Changing winds have posed new challenges for firefighters in the coastal mountains of Southern California, threatening farms and rural homes, and shutting down a major highway for several days.
The Alisal fire burned more than 24 square miles (15,442 acres) of dense chapel in the Santa Yunis Mountains west of Santa Barbara. Containment was only 5% on Wednesday evening.
Fire officials said the natural areas along the Pacific coast are sparsely populated, with more than 100 homes, farms and other buildings at risk.
Firefighters were guarding Rancho del Cello, once owned by Ronald and Nancy Reagan and known as the Western White House during their presidency. The 688-acre (278-hectare) farm where world leaders, hosted by Reagan, sit on top of a mountain range, feed on thick chaparral and grass over flames.
Based on staff reports from the farm, the fire was about half a mile (0.8 km) away Wednesday evening, but that part of the fire was not as active as the others, Young’s vice president and chief of staff Jessica Jensen said. Foundation, which now runs the farm.
“We are grateful that there was no fire on the Reagan Ranch property. The farm itself is still in a very defensive position,” Jensen told the Associated Press in an email.
The area has not burned since 1955, according to the Conservative Youth Organization.
The foundation said in a statement that the fire engines were on the farm property, and fire retardant would be sprayed around the structure. He noted that the helicopters had flooded one of the two lakes in the field.
Staff also protected an ExxonMobil Corporation gas processing facility in a valley surrounded by fire.
The fire broke out Monday near the Elysal Reservoir, and strong winds from the north blew the flames out of the mountains, shutting down US 101 in western Santa Barbara County. At one point, the fire jumped off a four-lane highway and reached a beach. The closure has forced motorbikes to take short distances.
Andrew Madison, a spokesman for the US Forest Service, said the highway could remain closed until the weekend.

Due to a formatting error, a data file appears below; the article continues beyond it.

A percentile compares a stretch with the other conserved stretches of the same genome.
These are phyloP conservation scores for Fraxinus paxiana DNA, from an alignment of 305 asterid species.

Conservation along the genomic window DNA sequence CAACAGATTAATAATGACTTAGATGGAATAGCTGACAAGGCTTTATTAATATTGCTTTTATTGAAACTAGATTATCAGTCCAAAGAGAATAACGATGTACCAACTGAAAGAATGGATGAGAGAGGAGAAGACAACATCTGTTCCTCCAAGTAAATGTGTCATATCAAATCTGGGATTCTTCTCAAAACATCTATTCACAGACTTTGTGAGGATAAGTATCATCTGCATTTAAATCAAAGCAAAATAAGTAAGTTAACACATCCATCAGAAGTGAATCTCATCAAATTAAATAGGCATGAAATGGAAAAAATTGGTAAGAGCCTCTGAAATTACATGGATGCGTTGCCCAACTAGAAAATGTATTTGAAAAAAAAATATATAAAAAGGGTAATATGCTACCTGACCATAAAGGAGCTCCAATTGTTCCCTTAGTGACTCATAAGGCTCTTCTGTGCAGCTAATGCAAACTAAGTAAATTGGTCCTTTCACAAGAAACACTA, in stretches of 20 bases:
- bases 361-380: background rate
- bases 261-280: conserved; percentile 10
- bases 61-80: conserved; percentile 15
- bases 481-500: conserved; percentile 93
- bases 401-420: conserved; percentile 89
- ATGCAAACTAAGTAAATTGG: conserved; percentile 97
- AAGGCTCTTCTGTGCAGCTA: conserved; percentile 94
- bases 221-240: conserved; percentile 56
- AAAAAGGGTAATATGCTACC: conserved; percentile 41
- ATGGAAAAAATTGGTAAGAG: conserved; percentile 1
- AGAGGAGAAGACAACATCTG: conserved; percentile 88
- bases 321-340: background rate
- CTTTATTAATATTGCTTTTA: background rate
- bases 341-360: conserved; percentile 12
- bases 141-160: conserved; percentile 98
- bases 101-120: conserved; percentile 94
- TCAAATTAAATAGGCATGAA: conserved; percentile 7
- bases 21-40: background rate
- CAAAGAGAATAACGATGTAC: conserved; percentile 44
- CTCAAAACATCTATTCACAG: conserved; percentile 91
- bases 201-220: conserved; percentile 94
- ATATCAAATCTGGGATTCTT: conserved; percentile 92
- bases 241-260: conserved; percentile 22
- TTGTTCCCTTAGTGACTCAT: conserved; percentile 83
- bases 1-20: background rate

Firefighters working in steep, rugged terrain were helped by more than a dozen submerged air tankers and helicopters that returned to the skies during the day amid calm winds. Las Pedres National Forest Fire Chief Jim Harris said changing the winds could cause planes to land.
“As the winds change, this is the most dangerous and critical time of the fire, because the fire will change direction for us,” Harris said.
The National Weather Service says Wednesday night will be a new era of infamous hurricanes in southern Santa Barbara County, and other parts of California are expected to face an increased risk of fire.
A red flag warning is expected to be issued Thursday in the interior of Northern California due to high winds and low humidity. Forecasters are also planning to see fires in parts of Southern California on Friday due to Santa Ana winds.
Pacific Gas & Electric said it may have to cut off power to targeted parts of 13 Northern California counties on Thursday to prevent wildfires from igniting power lines. The utility has just restored power to about 25,000 customers who lost power due to Monday’s storm.
According to the State Department of Forestry and Fire Protection, California’s wildfires have burned approximately 3,300 square miles (10,101 square kilometers) this year and damaged more than 3,600 homes, businesses and other structures. Destroyed.
A historic drought in the American West linked to climate change is making it harder to fight wildfires. It has killed millions of trees in California alone. Climate change has made the West much hotter and drier over the past 30 years, scientists say, and will continue to make the weather more intense and wildfires persistent and destructive.